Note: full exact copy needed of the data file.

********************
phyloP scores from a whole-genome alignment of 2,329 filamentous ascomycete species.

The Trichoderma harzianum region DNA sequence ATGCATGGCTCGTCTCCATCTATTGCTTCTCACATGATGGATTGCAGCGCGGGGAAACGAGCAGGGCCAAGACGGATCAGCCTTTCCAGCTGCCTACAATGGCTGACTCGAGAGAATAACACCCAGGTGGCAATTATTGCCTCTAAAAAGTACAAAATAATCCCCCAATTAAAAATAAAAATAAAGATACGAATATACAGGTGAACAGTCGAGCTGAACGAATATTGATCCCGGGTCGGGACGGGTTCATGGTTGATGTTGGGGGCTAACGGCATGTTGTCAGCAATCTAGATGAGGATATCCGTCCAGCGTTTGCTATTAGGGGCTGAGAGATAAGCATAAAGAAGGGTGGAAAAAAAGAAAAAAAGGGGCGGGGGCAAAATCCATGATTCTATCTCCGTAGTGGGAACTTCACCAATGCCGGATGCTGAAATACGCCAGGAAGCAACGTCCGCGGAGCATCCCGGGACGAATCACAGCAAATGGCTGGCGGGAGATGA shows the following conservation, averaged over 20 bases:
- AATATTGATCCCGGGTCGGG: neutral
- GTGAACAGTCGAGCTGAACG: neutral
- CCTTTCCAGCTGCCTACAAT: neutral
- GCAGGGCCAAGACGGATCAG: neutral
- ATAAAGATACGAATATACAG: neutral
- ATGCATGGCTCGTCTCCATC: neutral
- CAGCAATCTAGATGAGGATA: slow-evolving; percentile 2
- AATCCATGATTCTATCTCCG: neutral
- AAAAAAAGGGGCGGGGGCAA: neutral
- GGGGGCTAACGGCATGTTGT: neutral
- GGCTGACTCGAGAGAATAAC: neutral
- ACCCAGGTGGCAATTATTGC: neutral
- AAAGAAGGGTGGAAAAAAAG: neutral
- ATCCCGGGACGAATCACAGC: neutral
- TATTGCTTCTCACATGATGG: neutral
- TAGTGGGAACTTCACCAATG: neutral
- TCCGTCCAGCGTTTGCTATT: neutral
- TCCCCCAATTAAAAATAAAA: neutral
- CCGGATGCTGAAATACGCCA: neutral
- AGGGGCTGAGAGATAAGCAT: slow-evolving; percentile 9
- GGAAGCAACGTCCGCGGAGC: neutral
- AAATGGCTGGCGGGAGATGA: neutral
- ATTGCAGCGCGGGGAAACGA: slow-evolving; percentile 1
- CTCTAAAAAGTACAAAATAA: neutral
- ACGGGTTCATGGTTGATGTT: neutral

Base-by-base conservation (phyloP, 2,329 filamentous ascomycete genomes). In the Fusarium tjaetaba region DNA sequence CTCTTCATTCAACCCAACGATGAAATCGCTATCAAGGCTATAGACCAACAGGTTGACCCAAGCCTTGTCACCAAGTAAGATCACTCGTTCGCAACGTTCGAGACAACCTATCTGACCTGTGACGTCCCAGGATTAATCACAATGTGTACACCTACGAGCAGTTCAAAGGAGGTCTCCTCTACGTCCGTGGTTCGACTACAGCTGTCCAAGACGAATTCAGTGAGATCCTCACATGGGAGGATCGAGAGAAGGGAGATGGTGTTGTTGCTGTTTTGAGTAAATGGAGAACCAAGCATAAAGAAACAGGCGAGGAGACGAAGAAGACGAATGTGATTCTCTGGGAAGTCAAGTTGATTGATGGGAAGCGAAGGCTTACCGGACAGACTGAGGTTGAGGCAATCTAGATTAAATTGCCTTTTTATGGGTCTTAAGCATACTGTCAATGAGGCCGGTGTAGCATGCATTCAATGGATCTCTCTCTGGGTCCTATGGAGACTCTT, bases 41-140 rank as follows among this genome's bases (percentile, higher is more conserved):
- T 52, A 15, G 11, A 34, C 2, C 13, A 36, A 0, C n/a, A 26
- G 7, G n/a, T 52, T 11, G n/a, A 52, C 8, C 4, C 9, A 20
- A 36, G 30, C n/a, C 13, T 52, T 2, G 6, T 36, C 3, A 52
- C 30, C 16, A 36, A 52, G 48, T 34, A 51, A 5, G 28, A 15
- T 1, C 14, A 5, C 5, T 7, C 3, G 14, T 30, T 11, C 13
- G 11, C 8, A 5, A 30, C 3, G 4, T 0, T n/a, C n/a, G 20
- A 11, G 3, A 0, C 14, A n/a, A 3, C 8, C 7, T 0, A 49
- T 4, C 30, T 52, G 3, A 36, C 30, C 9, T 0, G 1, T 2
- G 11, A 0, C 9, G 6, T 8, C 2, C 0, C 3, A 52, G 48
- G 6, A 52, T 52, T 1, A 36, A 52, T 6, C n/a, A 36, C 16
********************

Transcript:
phyloP scores from a whole-genome alignment of 2,329 filamentous ascomycete species.

The Trichoderma harzianum region DNA sequence ATGCATGGCTCGTCTCCATCTATTGCTTCTCACATGATGGATTGCAGCGCGGGGAAACGAGCAGGGCCAAGACGGATCAGCCTTTCCAGCTGCCTACAATGGCTGACTCGAGAGAATAACACCCAGGTGGCAATTATTGCCTCTAAAAAGTACAAAATAATCCCCCAATTAAAAATAAAAATAAAGATACGAATATACAGGTGAACAGTCGAGCTGAACGAATATTGATCCCGGGTCGGGACGGGTTCATGGTTGATGTTGGGGGCTAACGGCATGTTGTCAGCAATCTAGATGAGGATATCCGTCCAGCGTTTGCTATTAGGGGCTGAGAGATAAGCATAAAGAAGGGTGGAAAAAAAGAAAAAAAGGGGCGGGGGCAAAATCCATGATTCTATCTCCGTAGTGGGAACTTCACCAATGCCGGATGCTGAAATACGCCAGGAAGCAACGTCCGCGGAGCATCCCGGGACGAATCACAGCAAATGGCTGGCGGGAGATGA shows the following conservation, averaged over 20 bases:
- AATATTGATCCCGGGTCGGG: neutral
- GTGAACAGTCGAGCTGAACG: neutral
- CCTTTCCAGCTGCCTACAAT: neutral
- GCAGGGCCAAGACGGATCAG: neutral
- ATAAAGATACGAATATACAG: neutral
- ATGCATGGCTCGTCTCCATC: neutral
- CAGCAATCTAGATGAGGATA: slow-evolving; percentile 2
- AATCCATGATTCTATCTCCG: neutral
- AAAAAAAGGGGCGGGGGCAA: neutral
- GGGGGCTAACGGCATGTTGT: neutral
- GGCTGACTCGAGAGAATAAC: neutral
- ACCCAGGTGGCAATTATTGC: neutral
- AAAGAAGGGTGGAAAAAAAG: neutral
- ATCCCGGGACGAATCACAGC: neutral
- TATTGCTTCTCACATGATGG: neutral
- TAGTGGGAACTTCACCAATG: neutral
- TCCGTCCAGCGTTTGCTATT: neutral
- TCCCCCAATTAAAAATAAAA: neutral
- CCGGATGCTGAAATACGCCA: neutral
- AGGGGCTGAGAGATAAGCAT: slow-evolving; percentile 9
- GGAAGCAACGTCCGCGGAGC: neutral
- AAATGGCTGGCGGGAGATGA: neutral
- ATTGCAGCGCGGGGAAACGA: slow-evolving; percentile 1
- CTCTAAAAAGTACAAAATAA: neutral
- ACGGGTTCATGGTTGATGTT: neutral

Base-by-base conservation (phyloP, 2,329 filamentous ascomycete genomes). In the Fusarium tjaetaba region DNA sequence CTCTTCATTCAACCCAACGATGAAATCGCTATCAAGGCTATAGACCAACAGGTTGACCCAAGCCTTGTCACCAAGTAAGATCACTCGTTCGCAACGTTCGAGACAACCTATCTGACCTGTGACGTCCCAGGATTAATCACAATGTGTACACCTACGAGCAGTTCAAAGGAGGTCTCCTCTACGTCCGTGGTTCGACTACAGCTGTCCAAGACGAATTCAGTGAGATCCTCACATGGGAGGATCGAGAGAAGGGAGATGGTGTTGTTGCTGTTTTGAGTAAATGGAGAACCAAGCATAAAGAAACAGGCGAGGAGACGAAGAAGACGAATGTGATTCTCTGGGAAGTCAAGTTGATTGATGGGAAGCGAAGGCTTACCGGACAGACTGAGGTTGAGGCAATCTAGATTAAATTGCCTTTTTATGGGTCTTAAGCATACTGTCAATGAGGCCGGTGTAGCATGCATTCAATGGATCTCTCTCTGGGTCCTATGGAGACTCTT, bases 41-140 rank as follows among this genome's bases (percentile, higher is more conserved):
- T 52, A 15, G 11, A 34, C 2, C 13, A 36, A 0, C n/a, A 26
- G 7, G n/a, T 52, T 11, G n/a, A 52, C 8, C 4, C 9, A 20
- A 36, G 30, C n/a, C 13, T 52, T 2, G 6, T 36, C 3, A 52
- C 30, C 16, A 36, A 52, G 48, T 34, A 51, A 5, G 28, A 15
- T 1, C 14, A 5, C 5, T 7, C 3, G 14, T 30, T 11, C 13
- G 11, C 8, A 5, A 30, C 3, G 4, T 0, T n/a, C n/a, G 20
- A 11, G 3, A 0, C 14, A n/a, A 3, C 8, C 7, T 0, A 49
- T 4, C 30, T 52, G 3, A 36, C 30, C 9, T 0, G 1, T 2
- G 11, A 0, C 9, G 6, T 8, C 2, C 0, C 3, A 52, G 48
- G 6, A 52, T 52, T 1, A 36, A 52, T 6, C n/a, A 36, C 16